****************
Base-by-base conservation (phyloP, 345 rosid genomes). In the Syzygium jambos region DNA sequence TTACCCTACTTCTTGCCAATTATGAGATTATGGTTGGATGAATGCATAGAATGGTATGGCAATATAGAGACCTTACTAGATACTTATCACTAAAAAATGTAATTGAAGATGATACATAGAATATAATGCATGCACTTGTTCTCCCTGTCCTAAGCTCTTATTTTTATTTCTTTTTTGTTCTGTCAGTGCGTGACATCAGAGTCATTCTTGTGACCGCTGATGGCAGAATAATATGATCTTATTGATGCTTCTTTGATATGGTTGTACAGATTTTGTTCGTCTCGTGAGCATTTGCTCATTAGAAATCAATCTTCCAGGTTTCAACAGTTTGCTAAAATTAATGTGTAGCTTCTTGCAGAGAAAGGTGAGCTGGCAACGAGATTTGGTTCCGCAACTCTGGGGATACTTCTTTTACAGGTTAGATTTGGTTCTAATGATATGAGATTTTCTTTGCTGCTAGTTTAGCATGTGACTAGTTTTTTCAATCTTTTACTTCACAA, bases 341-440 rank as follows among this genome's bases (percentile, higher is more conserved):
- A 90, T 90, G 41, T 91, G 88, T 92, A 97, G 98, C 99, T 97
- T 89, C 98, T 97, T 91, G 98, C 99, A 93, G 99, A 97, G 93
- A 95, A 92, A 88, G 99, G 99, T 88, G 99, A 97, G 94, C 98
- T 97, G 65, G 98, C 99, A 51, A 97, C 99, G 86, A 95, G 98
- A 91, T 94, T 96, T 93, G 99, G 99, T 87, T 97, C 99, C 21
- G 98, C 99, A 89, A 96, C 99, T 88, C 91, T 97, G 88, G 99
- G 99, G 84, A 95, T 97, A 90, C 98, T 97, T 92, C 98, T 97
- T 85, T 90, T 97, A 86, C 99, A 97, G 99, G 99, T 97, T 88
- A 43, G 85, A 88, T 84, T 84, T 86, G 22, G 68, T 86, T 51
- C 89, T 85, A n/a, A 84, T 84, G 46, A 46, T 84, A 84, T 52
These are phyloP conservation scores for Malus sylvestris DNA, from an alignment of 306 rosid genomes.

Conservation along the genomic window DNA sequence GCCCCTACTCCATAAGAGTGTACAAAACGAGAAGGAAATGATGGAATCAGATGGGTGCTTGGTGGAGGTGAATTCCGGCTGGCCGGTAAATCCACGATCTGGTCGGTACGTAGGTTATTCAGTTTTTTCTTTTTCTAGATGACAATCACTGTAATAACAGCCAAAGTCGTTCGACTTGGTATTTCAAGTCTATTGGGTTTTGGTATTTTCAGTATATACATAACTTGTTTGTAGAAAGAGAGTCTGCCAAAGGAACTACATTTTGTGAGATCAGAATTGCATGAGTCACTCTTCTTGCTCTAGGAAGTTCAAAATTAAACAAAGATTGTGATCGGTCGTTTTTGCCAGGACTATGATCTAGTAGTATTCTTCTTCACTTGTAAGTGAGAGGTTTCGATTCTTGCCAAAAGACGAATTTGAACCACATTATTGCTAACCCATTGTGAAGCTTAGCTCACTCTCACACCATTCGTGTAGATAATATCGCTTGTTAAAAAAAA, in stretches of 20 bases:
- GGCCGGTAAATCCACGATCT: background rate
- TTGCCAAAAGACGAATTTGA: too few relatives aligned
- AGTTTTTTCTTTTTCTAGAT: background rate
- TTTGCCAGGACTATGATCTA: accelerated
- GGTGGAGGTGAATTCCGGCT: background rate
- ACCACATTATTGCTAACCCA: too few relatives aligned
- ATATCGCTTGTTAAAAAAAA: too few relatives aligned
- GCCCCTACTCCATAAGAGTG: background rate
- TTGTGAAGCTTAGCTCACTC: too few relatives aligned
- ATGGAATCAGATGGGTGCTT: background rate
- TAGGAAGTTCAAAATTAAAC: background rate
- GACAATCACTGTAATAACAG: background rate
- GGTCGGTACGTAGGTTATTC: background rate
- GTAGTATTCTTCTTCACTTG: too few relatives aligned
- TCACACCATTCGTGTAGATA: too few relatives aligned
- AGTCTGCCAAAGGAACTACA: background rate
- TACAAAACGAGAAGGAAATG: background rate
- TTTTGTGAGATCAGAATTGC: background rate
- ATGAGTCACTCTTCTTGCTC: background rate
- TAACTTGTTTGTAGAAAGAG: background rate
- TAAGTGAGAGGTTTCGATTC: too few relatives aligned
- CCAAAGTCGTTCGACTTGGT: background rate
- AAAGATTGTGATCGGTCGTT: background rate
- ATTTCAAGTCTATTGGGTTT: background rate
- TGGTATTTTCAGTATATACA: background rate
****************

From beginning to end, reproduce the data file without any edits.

Base-by-base conservation (phyloP, 345 rosid genomes). In the Syzygium jambos region DNA sequence TTACCCTACTTCTTGCCAATTATGAGATTATGGTTGGATGAATGCATAGAATGGTATGGCAATATAGAGACCTTACTAGATACTTATCACTAAAAAATGTAATTGAAGATGATACATAGAATATAATGCATGCACTTGTTCTCCCTGTCCTAAGCTCTTATTTTTATTTCTTTTTTGTTCTGTCAGTGCGTGACATCAGAGTCATTCTTGTGACCGCTGATGGCAGAATAATATGATCTTATTGATGCTTCTTTGATATGGTTGTACAGATTTTGTTCGTCTCGTGAGCATTTGCTCATTAGAAATCAATCTTCCAGGTTTCAACAGTTTGCTAAAATTAATGTGTAGCTTCTTGCAGAGAAAGGTGAGCTGGCAACGAGATTTGGTTCCGCAACTCTGGGGATACTTCTTTTACAGGTTAGATTTGGTTCTAATGATATGAGATTTTCTTTGCTGCTAGTTTAGCATGTGACTAGTTTTTTCAATCTTTTACTTCACAA, bases 341-440 rank as follows among this genome's bases (percentile, higher is more conserved):
- A 90, T 90, G 41, T 91, G 88, T 92, A 97, G 98, C 99, T 97
- T 89, C 98, T 97, T 91, G 98, C 99, A 93, G 99, A 97, G 93
- A 95, A 92, A 88, G 99, G 99, T 88, G 99, A 97, G 94, C 98
- T 97, G 65, G 98, C 99, A 51, A 97, C 99, G 86, A 95, G 98
- A 91, T 94, T 96, T 93, G 99, G 99, T 87, T 97, C 99, C 21
- G 98, C 99, A 89, A 96, C 99, T 88, C 91, T 97, G 88, G 99
- G 99, G 84, A 95, T 97, A 90, C 98, T 97, T 92, C 98, T 97
- T 85, T 90, T 97, A 86, C 99, A 97, G 99, G 99, T 97, T 88
- A 43, G 85, A 88, T 84, T 84, T 86, G 22, G 68, T 86, T 51
- C 89, T 85, A n/a, A 84, T 84, G 46, A 46, T 84, A 84, T 52
These are phyloP conservation scores for Malus sylvestris DNA, from an alignment of 306 rosid genomes.

Conservation along the genomic window DNA sequence GCCCCTACTCCATAAGAGTGTACAAAACGAGAAGGAAATGATGGAATCAGATGGGTGCTTGGTGGAGGTGAATTCCGGCTGGCCGGTAAATCCACGATCTGGTCGGTACGTAGGTTATTCAGTTTTTTCTTTTTCTAGATGACAATCACTGTAATAACAGCCAAAGTCGTTCGACTTGGTATTTCAAGTCTATTGGGTTTTGGTATTTTCAGTATATACATAACTTGTTTGTAGAAAGAGAGTCTGCCAAAGGAACTACATTTTGTGAGATCAGAATTGCATGAGTCACTCTTCTTGCTCTAGGAAGTTCAAAATTAAACAAAGATTGTGATCGGTCGTTTTTGCCAGGACTATGATCTAGTAGTATTCTTCTTCACTTGTAAGTGAGAGGTTTCGATTCTTGCCAAAAGACGAATTTGAACCACATTATTGCTAACCCATTGTGAAGCTTAGCTCACTCTCACACCATTCGTGTAGATAATATCGCTTGTTAAAAAAAA, in stretches of 20 bases:
- GGCCGGTAAATCCACGATCT: background rate
- TTGCCAAAAGACGAATTTGA: too few relatives aligned
- AGTTTTTTCTTTTTCTAGAT: background rate
- TTTGCCAGGACTATGATCTA: accelerated
- GGTGGAGGTGAATTCCGGCT: background rate
- ACCACATTATTGCTAACCCA: too few relatives aligned
- ATATCGCTTGTTAAAAAAAA: too few relatives aligned
- GCCCCTACTCCATAAGAGTG: background rate
- TTGTGAAGCTTAGCTCACTC: too few relatives aligned
- ATGGAATCAGATGGGTGCTT: background rate
- TAGGAAGTTCAAAATTAAAC: background rate
- GACAATCACTGTAATAACAG: background rate
- GGTCGGTACGTAGGTTATTC: background rate
- GTAGTATTCTTCTTCACTTG: too few relatives aligned
- TCACACCATTCGTGTAGATA: too few relatives aligned
- AGTCTGCCAAAGGAACTACA: background rate
- TACAAAACGAGAAGGAAATG: background rate
- TTTTGTGAGATCAGAATTGC: background rate
- ATGAGTCACTCTTCTTGCTC: background rate
- TAACTTGTTTGTAGAAAGAG: background rate
- TAAGTGAGAGGTTTCGATTC: too few relatives aligned
- CCAAAGTCGTTCGACTTGGT: background rate
- AAAGATTGTGATCGGTCGTT: background rate
- ATTTCAAGTCTATTGGGTTT: background rate
- TGGTATTTTCAGTATATACA: background rate